Collecting Activity Data for Accurate Scope 1 Calculations

With an inventory of Scope 1 sources complete, the next step is collecting activity data associated with each emission source over your chosen reporting period (typically annually).

Activity data refers to information like:

  • Fuel consumption
  • Production output
  • Miles traveled
  • Refrigerant recharges

This raw data serves as the input for quantifying GHG emissions using calculations or modeling. Reliable activity data is vital for accurate Scope 1 reporting.

Leverage meter readings, purchase receipts, equipment sensors, fleet telemetry, and other tools to collect comprehensive, high-quality activity data from all Scope 1 sources.

Applying Emission Factors for Scope 1 Emissions Quantification

Emission factors help convert activity data into a GHG emissions figure. Factors are usually expressed as weight of CO2e emitted per unit of activity data (e.g KgCO2e/liter of diesel combusted).

Refer to reputable sources like UK DEFRA, US EPA, IPCC Guidelines, etc. for standardized, locally-relevant emissions factors. Apply the appropriate factor to each activity data input.

For example, if you combusted 60,000 liters of diesel over the reporting period, apply the relevant diesel emission factor (e.g 2.68 KgCO2e/liter) and derive total emissions.

Emission factors allow tangible measurement of even complex Scope 1 emissions like methane from agriculture or perfluorocarbons from aluminum smelting.

Consolidating Scope 1 Emissions for Corporate Reporting

With Scope 1 emissions from all sources quantified, the final step is consolidation.

Sum emissions from all direct sources to derive total Scope 1 emissions over your chosen reporting period. Clearly document any exclusions.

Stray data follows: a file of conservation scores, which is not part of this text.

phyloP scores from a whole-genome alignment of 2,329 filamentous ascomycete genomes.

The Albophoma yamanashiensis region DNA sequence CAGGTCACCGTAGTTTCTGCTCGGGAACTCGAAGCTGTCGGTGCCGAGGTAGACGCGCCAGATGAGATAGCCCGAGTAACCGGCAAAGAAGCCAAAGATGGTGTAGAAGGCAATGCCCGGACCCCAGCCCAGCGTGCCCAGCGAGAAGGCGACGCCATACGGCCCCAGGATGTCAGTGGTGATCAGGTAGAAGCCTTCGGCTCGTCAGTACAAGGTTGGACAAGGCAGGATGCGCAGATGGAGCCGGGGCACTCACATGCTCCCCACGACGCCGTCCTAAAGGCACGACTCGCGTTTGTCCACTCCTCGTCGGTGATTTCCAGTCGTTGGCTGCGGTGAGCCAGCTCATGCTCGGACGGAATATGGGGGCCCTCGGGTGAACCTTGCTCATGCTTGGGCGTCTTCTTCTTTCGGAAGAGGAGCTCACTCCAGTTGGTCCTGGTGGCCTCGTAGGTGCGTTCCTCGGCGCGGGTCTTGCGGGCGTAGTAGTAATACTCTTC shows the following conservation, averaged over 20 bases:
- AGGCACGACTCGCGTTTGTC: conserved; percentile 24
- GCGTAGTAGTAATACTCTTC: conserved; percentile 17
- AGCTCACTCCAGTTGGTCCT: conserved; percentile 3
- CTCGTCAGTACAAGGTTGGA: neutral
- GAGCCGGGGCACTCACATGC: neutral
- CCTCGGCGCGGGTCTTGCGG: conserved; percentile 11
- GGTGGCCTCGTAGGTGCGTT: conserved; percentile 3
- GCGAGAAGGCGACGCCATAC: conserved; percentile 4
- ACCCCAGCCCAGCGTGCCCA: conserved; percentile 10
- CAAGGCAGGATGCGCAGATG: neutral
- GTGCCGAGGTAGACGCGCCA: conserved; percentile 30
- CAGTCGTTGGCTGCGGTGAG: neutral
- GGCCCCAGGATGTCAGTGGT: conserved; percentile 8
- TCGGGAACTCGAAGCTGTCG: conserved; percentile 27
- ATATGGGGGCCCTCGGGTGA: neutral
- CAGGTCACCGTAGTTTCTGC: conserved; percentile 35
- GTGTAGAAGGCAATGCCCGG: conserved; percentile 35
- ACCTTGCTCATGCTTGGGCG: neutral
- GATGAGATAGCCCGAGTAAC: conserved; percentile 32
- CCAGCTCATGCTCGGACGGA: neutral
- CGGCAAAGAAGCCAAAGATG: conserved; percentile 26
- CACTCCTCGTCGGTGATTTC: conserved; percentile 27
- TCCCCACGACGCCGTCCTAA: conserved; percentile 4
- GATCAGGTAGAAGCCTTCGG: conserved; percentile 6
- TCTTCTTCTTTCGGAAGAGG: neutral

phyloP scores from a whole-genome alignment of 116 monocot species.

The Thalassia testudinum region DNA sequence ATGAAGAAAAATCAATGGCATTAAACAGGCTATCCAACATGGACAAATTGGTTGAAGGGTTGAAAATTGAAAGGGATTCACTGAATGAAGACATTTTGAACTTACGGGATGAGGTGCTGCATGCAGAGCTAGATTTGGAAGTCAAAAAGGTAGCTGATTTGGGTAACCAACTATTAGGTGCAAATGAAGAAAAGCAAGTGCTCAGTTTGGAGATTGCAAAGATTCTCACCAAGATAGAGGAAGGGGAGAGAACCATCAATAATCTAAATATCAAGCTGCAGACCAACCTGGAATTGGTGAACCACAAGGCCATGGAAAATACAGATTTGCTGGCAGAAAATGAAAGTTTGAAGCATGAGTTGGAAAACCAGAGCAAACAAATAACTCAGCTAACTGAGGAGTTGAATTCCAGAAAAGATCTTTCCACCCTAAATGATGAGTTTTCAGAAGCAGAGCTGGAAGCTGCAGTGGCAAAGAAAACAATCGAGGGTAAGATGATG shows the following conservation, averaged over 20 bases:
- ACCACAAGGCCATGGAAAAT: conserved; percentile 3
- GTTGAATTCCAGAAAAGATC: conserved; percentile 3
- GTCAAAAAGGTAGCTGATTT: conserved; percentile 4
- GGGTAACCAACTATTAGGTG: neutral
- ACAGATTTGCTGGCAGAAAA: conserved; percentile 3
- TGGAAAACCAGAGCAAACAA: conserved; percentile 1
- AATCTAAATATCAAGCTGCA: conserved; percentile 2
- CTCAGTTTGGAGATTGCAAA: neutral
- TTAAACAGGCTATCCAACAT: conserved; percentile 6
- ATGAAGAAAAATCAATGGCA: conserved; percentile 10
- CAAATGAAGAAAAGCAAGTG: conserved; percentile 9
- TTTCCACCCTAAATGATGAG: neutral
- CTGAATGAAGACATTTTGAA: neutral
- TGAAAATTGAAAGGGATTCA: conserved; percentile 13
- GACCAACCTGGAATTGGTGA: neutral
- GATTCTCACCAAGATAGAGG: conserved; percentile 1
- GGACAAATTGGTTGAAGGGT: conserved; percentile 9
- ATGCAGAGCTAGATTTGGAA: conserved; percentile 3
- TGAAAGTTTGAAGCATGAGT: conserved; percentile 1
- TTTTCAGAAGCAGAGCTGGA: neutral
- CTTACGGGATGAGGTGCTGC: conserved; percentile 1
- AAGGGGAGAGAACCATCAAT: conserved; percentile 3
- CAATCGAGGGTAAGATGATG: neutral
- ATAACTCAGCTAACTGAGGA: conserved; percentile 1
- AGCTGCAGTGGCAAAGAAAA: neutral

The consolidation methodology depends on your corporate structure. For simpler businesses, simply sum the total emissions.

For entities with complex structures, consolidate based on operational or financial control. Refer to the GHG Protocol for guidance.

Robust analytics software like EcoHedge Lifecycle can automatically aggregate Scope 1 emissions based on your business boundaries and rules engine to prevent errors.

Accurately measuring and reporting Scope 1 forms the foundation for building a complete corporate GHG inventory. Use these guidelines to achieve GHG Protocol conformance. Reach out for tailored guidance suitable to your unique business context and sustainability maturity.

Implementing the GHG Protocol Scope 1 and 2 Guidance in Inventory Management

The Greenhouse Gas (GHG) Protocol provides globally recognized standards for measuring and managing greenhouse gas emissions from private and public sector operations. Implementing the GHG Protocol Corporate Standard ensures consistent tracking and reporting of Scope 1 direct emissions and Scope 2 indirect emissions.

Here are some best practices for developing an accurate, up-to-date corporate GHG emissions inventory.

Designing Effective Systems for GHG Tracking

To effectively track Scope 1 and 2 emissions over time, companies need to establish robust data collection and management systems. Some key elements include:

  • Identifying all direct and indirect emission sources covered under Scope 1 and 2. This includes fuel consumption, electricity usage, refrigerant leaks, company vehicles, employee commuting, and more.
  • Developing data collection templates and tools to consistently record activity data like fuel and electricity consumption. Integrate measurement tools like smart meters where possible.
  • Centralizing data storage in a GHG accounting platform that automatically calculates emissions using accurate emission factors. This eliminates manual calculations and improves accuracy.
  • Assigning responsibility across departments for collecting and managing different emissions data streams. Provide training on using any templates or tools.
  • Scheduling regular checks to ensure all emission sources are being tracked completely and accurately. Update inventories whenever changes occur.

Auditing Your GHG Inventory for Accuracy